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Kurt Schwitters

Hannover 1887 - Ambleside/ Westmorland 1948


Kurt Schwitters attended the Kunstgewerbeschule in Hanover from 1908 to 1909 and subsequently studied at the "Kunstakademie" in Dresden. The long academic education he had in Dresden, primarily under the Frans Hals-oriented Carl Bantzer, seemed to prepare for a rather conventional painter's career. Accordingly, his early works display little influence by the modern age.
In 1917 the 30 year-old artist was drafted into military service, which he spent in the orderly room, due to his suffering from epilepsy. He was discharged after four months. The impressions of the war and the inflation made him a modern artist, who even left Expressionism behind; his first collages emerged in 1918, for which Kurt Schwitters used litter found by chance.
His art and literary texts became a Dadaist institution in Hanover, which he called "Merz", a fragment of the word "Commerzbank".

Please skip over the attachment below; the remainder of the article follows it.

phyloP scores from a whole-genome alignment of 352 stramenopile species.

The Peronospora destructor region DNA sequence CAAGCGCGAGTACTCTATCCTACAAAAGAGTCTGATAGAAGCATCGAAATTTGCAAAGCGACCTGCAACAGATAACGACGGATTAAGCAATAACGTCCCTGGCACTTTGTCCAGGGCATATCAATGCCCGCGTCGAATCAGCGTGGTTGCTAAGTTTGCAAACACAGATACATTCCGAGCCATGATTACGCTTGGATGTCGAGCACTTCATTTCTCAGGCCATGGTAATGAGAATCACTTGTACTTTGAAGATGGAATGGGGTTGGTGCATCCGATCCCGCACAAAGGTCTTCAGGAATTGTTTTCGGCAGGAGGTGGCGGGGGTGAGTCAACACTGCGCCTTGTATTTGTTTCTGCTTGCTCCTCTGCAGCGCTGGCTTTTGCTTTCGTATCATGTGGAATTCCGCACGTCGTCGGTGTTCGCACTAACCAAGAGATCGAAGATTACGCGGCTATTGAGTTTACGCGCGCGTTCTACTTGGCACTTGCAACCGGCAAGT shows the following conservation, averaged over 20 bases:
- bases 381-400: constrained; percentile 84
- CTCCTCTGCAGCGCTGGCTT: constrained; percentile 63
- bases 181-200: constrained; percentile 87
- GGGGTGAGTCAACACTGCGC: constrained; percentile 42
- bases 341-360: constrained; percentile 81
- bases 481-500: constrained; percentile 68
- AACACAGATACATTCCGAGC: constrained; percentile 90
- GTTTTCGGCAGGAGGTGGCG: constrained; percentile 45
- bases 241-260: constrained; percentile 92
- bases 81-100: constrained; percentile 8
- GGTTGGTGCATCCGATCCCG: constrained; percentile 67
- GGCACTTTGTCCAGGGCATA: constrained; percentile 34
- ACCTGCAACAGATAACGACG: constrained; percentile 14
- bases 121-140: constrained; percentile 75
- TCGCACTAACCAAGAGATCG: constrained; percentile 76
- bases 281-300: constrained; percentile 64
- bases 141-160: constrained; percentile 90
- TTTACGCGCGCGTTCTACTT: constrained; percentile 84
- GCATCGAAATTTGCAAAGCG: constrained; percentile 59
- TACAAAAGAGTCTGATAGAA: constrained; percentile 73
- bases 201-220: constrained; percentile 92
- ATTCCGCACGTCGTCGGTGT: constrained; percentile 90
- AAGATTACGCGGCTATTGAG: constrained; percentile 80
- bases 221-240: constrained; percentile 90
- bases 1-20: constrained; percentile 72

"Anna Blume", a collection of poems and prosaic texts published in 1919, made him famous far beyond Hanover's boundaries. He got in contact with Herwarth Walden, Hans Arp and Tristan Tzara and took part in the "Sturm"-exhibitions in New York and Zurich. His strong ties to the Bauhaus-artists, the Dutch Dadaists and constructivists, to whom he dedicated the first issue of the "Merz"-magazine in 1923, became important for Schwitters as well.
From 1923 on he worked as a commercial artist, graphic designer and typographer for several companies from Hanover and beyond. In 1927 he founded the "ring neuer werbegestalter" (circle of new commercial artists) together with Cesar Domela, Lázlo Moholy-Nagy and Friedrich Vordemberge-Gildewart, in which Willi Baumeister and Walter Dexel also joined.
Apart from this professional work, he continued the collages and material pictures of the "Merz"-series. In the mid-30's he was successful on an international level for the first time; in 1937 he emigrated to Norway. His exile in Norway was followed by his escape from the German troops to England, where his isolated position, from which he already suffered back in Norway, did not improve significantly.
Kurt Schwitters died in Ambleside (Westmorland) on 8 January 1948. It is only after his death that his life's work is appreciated internationally. Schwitters was far ahead of his time and strongly influenced the art of assemblage of the neo-dadaist artists, like Robert Rauschenberg for example.


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